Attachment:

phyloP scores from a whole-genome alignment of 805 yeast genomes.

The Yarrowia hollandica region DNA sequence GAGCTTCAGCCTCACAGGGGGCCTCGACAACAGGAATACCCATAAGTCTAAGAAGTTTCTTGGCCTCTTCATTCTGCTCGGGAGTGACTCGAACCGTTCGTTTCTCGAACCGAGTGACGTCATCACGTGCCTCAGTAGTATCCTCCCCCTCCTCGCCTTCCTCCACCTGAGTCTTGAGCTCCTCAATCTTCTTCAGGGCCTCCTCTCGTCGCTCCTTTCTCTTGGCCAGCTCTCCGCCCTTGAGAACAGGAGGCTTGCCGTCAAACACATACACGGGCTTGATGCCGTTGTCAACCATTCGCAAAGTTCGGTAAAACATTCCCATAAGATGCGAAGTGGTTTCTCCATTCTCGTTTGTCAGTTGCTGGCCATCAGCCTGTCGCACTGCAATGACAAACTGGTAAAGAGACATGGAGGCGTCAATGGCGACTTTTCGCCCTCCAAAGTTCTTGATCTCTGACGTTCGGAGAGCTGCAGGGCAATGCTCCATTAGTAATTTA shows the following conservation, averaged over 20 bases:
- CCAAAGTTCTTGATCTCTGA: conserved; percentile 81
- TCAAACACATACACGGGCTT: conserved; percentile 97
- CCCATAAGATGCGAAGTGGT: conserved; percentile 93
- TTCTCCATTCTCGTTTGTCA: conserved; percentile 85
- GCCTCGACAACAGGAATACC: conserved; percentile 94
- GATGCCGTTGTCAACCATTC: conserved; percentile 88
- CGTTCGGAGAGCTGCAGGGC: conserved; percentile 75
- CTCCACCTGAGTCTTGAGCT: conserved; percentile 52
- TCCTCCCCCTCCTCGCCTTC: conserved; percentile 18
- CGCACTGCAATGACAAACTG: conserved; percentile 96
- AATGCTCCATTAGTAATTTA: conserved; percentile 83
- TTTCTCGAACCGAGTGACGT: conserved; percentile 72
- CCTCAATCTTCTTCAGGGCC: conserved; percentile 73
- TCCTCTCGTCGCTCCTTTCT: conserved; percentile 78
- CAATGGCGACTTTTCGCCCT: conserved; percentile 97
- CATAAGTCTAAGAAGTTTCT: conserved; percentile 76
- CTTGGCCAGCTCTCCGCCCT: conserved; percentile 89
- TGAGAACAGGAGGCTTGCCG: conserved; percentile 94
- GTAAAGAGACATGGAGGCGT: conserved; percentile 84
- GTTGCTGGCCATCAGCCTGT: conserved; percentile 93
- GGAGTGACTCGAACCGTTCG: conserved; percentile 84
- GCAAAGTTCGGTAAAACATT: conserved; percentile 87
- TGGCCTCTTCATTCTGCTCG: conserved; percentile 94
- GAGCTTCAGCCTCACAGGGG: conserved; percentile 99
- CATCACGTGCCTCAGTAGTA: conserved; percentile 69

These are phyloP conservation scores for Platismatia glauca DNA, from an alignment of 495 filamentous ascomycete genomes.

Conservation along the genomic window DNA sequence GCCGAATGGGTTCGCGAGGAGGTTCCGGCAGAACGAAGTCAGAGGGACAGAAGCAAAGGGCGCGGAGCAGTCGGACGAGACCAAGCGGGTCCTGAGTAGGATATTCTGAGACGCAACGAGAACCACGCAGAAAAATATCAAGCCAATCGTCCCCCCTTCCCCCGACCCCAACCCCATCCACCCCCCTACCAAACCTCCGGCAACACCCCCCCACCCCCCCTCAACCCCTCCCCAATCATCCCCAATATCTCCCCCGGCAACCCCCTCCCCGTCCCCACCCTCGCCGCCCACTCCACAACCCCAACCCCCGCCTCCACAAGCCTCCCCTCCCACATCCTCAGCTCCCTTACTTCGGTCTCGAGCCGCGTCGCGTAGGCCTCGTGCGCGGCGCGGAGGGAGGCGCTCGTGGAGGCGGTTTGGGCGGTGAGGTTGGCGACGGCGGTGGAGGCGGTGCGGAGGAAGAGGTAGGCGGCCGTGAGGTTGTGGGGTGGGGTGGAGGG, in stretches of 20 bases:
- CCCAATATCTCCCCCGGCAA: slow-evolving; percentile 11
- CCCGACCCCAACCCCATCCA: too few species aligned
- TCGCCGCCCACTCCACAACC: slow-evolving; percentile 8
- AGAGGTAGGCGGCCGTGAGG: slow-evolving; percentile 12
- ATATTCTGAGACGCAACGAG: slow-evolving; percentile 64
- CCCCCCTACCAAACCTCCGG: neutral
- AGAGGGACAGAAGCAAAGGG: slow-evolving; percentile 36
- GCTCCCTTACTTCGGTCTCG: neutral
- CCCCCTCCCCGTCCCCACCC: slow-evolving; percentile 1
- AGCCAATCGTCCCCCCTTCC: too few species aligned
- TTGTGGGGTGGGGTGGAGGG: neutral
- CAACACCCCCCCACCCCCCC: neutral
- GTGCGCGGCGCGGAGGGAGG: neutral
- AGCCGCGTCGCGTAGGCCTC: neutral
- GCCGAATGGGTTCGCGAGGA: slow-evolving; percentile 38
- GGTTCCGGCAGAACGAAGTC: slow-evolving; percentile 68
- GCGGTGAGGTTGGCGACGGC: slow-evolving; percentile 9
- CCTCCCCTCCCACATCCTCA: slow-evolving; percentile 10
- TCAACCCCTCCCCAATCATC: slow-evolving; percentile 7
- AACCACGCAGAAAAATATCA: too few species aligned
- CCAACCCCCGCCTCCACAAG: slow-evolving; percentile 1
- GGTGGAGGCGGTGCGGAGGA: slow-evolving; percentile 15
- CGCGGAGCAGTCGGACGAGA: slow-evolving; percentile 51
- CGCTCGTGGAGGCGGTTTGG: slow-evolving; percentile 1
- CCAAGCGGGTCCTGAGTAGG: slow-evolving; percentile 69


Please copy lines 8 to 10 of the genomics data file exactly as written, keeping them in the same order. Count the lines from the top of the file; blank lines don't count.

- GATGCCGTTGTCAACCATTC: conserved; percentile 88
- CGTTCGGAGAGCTGCAGGGC: conserved; percentile 75
- CTCCACCTGAGTCTTGAGCT: conserved; percentile 52